“Who in their right mind can be against DACA?” is my latest question for anyone remaining in my circles that still plans to vote Republican.
Not that anyone from that side will answer. They’ve ignored my previous requests for explanations — for example when I asked about President Trump’s promotion of violence against the news media.
The “Deferred Action For Childhood Arrivals” policy, better known as “DACA” is one of the best immigration policies to arise in the United States in all of our nation’s history. Today, Trump administration officials announced they’ll phase it out within six months.
Some facts on DACA:
* about 800,000 people are enrolled
* it affects only people who came to the U.S. as children
* it gives enrollees a renewable two-year period of deferred action from deportation and eligibility for a work permit
* all enrollees must undergo a criminal background check
* all enrollees must be currently in school, or in the military, or must have successfully completed either
* it costs $495 to enroll (every two years)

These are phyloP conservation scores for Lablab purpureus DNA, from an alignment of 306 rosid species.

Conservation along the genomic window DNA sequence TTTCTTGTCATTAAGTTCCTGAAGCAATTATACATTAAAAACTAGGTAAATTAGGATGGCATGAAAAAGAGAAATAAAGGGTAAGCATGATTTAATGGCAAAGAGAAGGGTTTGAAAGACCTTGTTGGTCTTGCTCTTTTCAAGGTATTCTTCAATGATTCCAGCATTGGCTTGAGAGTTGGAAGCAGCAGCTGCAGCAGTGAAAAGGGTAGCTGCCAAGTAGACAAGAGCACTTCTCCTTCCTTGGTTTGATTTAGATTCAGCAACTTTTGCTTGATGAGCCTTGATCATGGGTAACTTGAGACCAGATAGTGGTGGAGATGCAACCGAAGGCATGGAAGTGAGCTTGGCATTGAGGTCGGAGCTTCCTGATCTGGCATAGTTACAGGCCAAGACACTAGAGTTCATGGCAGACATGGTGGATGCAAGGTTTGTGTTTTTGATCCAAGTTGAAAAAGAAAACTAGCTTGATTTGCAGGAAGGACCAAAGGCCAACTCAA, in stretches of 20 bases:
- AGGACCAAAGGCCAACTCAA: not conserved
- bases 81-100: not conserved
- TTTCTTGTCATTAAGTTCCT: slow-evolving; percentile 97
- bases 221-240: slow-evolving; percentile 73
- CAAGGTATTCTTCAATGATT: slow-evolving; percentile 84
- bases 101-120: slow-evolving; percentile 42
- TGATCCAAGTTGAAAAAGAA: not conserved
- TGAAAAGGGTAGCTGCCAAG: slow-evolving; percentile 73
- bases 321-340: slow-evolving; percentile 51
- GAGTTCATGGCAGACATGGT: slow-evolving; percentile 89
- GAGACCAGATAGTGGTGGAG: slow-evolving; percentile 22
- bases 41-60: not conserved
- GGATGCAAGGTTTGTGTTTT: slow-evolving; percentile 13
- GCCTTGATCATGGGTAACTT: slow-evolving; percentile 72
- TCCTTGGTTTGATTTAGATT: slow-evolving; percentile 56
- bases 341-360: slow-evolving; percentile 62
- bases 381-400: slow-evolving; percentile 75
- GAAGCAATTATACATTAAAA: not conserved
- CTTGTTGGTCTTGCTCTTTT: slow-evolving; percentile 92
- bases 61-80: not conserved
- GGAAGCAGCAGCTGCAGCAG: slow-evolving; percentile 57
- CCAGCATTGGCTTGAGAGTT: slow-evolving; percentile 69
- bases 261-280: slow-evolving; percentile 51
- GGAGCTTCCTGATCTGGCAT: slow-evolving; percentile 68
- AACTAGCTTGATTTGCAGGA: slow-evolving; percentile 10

These are not the disease-ridden rapists and drug dealers that Trump claimed and his base hated. These are high school kids — or employed people who’ve graduated high school and/or served honorably in our military. These are people without criminal convictions. They were largely raised in the U.S. and aren’t familiar with the languages or cultures of the countries Trump wants to send them “back” to. In many cases, they were so young when they came here that they don’t even remember the countries we’re going to send them back to.
What is the problem with DACA then? The only legitimate complaint I’ve seen so far is that it supersedes existing law (source), and therefore shouldn’t have come from the president’s desk but from Congress. But that can’t possibly be a reason to be against the policy itself; it can only be a reason to pressure Congress to sign it into law.
It still leaves the question: how can anyone be against the idea of DACA?
Is it true that everyone with empathy has already left the Republican party? (An online friend asserted this recently.) Do those of you remain revel in the pain of others? Is it a latent sense of white superiority? (I should tell you that many of the DACA enrollees are white.) What exactly is it, then?